(= PK 047+42.1)
|Her||16h28m / +27°55'||2.6' x 2.6'||13.7mag|
|The low surface brightness planetary nebula Abell 39 (PK 047+42.1) in the constellation of
Hercules on June 21 / 22, 2014, the shortest night of the year. Abell 39 is a big cloud of gas expelled from an unstable dying star and was
identified by George O. Abell from Palomar Survey plates in 1955. It is 7'000 light years from earth, about five or six light years across and has
expanded for 22'000 years. (Sources: Wikipedia / http://antwrp.gsfc.nasa.gov/apod/ap010123.html)
Fourty-one 3 minute exposures at ISO 800 with no dark frame subtraction were stacked with Deep Sky Stacker (resulting in a 2 h 3 min exposure) and further processed in Adobe Photoshop. The dark background surrounding the nebula consists of twenty 3 minute exposures only (not all fourty-one exposures could be used due to a different framing of the images).
|Equipment: Canon EOS 450D Baader modified camera, TeleVue Paracorr Type II coma corrector, 16" f/4.5 "Ninja" dobsonian telescope riding on a dual-axis Tom Osypowski equatorial platform, Lacerta MGEN autoguider, Lacerta off axis system (field of view comparison: image of the moon with the same equipment).|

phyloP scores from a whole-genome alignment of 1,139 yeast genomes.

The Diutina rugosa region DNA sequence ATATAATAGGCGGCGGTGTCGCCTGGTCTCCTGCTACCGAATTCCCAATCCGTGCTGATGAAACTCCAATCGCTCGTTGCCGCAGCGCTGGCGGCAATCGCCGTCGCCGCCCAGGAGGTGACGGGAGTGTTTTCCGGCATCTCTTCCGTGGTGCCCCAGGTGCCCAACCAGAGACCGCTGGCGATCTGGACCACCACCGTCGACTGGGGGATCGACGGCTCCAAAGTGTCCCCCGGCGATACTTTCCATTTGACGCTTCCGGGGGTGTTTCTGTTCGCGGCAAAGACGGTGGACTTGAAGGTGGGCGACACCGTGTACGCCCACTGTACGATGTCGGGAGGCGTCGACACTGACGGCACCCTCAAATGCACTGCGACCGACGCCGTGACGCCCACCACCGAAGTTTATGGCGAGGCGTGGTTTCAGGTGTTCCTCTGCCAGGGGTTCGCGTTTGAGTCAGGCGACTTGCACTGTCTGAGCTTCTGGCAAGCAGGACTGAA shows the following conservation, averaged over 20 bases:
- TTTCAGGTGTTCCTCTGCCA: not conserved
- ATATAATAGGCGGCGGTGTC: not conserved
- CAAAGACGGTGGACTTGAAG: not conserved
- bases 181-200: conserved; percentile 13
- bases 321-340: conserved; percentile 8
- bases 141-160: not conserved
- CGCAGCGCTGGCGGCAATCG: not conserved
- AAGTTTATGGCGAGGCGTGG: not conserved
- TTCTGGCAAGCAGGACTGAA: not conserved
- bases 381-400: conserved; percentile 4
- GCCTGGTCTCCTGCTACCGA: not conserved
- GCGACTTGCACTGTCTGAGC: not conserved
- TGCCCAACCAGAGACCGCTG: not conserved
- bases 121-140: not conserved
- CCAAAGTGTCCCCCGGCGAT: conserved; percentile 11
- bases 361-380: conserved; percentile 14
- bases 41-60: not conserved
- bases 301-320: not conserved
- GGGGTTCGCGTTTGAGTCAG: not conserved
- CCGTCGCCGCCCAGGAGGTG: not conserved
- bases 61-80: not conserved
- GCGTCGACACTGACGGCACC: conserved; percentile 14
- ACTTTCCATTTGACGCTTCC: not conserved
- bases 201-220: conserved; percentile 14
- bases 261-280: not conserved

Star hopping to Abell 39: A nice starting point is the constellation Corona Borealis. First find the stars Iota and Epsilon Coronae Borealis. Map © 2014 "The Mag-7 Star Atlas Project", www.siaris.net. Map is modified.
Search chart for Abell 39. Star hopping from an area close to Iota & Epsilon Coronae Borealis. The circles correspond to a 1.5° field of view (e. g. a 40 mm 65° eyepiece on a 16" f/4.5 telescope). Map © 2014 "The Triatlas Project", www.uv.es/jrtorres/triatlas.html. Map is modified.